Chapín | Scrawled Cowfish

Chapín | Scrawled Cowfish
Chapín | Scrawled Cowfish
Scientific Name: Lactophrys bicaudalis 
Common Names: Scrawled Cowfish, Scrawled Trunkfish, Spotted Trunkfish, Four-horned Cowfish 
Description: The Scrawled Cowfish (Lactophrys bicaudalis) is a species of boxfish belonging to the family Ostraciidae. It is characterized by a box-like body covered in hexagonal plates and a pair of large, forward-facing "horns" above its eyes. The coloration can vary from pale yellow to brown, and it often has intricate patterns of lines and spots, hence the name "scrawled." Distribution: This fish species is found in the warm waters of the western Atlantic Ocean, ranging from the southeastern United States to Brazil, including the Caribbean Sea and the Gulf of Mexico. 
Habitat: Scrawled Cowfish inhabit coral reefs, rocky areas, and seagrass beds, typically at depths ranging from 3 to 30 meters (10 to 100 feet).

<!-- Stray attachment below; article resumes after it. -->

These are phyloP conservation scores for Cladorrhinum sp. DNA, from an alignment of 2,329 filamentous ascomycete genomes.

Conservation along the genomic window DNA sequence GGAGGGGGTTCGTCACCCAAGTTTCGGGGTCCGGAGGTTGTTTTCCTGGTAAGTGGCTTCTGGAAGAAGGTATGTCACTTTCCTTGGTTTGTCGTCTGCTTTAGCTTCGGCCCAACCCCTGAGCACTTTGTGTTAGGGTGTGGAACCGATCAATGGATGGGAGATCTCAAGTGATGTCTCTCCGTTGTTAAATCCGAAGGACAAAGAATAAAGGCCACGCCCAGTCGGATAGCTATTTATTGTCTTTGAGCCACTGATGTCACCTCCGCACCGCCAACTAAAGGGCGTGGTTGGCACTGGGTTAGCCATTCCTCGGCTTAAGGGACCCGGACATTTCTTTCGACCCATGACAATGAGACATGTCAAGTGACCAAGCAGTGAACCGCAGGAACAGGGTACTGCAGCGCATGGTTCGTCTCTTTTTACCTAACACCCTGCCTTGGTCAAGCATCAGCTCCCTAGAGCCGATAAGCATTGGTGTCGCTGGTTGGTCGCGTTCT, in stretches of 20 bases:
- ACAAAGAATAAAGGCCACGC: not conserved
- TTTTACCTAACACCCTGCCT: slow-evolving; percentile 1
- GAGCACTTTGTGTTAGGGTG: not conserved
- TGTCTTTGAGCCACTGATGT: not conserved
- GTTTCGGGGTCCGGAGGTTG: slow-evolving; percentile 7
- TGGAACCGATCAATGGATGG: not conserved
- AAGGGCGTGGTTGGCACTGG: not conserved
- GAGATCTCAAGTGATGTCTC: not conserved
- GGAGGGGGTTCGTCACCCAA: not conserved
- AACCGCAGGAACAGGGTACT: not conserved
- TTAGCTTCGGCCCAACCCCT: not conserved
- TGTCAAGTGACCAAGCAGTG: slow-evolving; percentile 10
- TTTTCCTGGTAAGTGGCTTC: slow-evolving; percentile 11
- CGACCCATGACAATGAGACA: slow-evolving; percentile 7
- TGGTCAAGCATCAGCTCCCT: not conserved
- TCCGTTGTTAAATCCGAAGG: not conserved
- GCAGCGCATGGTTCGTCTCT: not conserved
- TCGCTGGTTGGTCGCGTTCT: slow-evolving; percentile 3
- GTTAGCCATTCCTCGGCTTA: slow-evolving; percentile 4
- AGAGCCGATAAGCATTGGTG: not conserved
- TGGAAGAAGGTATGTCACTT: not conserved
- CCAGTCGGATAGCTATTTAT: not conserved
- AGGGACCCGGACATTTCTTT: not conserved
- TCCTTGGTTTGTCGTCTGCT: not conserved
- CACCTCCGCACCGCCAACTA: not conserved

Behavior: These fish are generally slow swimmers and are well-equipped to protect themselves from predators by using their rigid carapace as a defense mechanism. When threatened, they can rapidly ingest water and expand their bodies to deter potential threats. 
Diet: Scrawled Cowfish are omnivorous, feeding on a variety of small invertebrates, algae, and zooplankton. 
Reproduction: Not much is known about the specific reproductive behavior of Scrawled Cowfish in the wild. 
Conservation Status: The conservation status of Scrawled Cowfish is currently not assessed by the International Union for Conservation of Nature (IUCN). However, like many marine species, they may face threats from habitat degradation and pollution.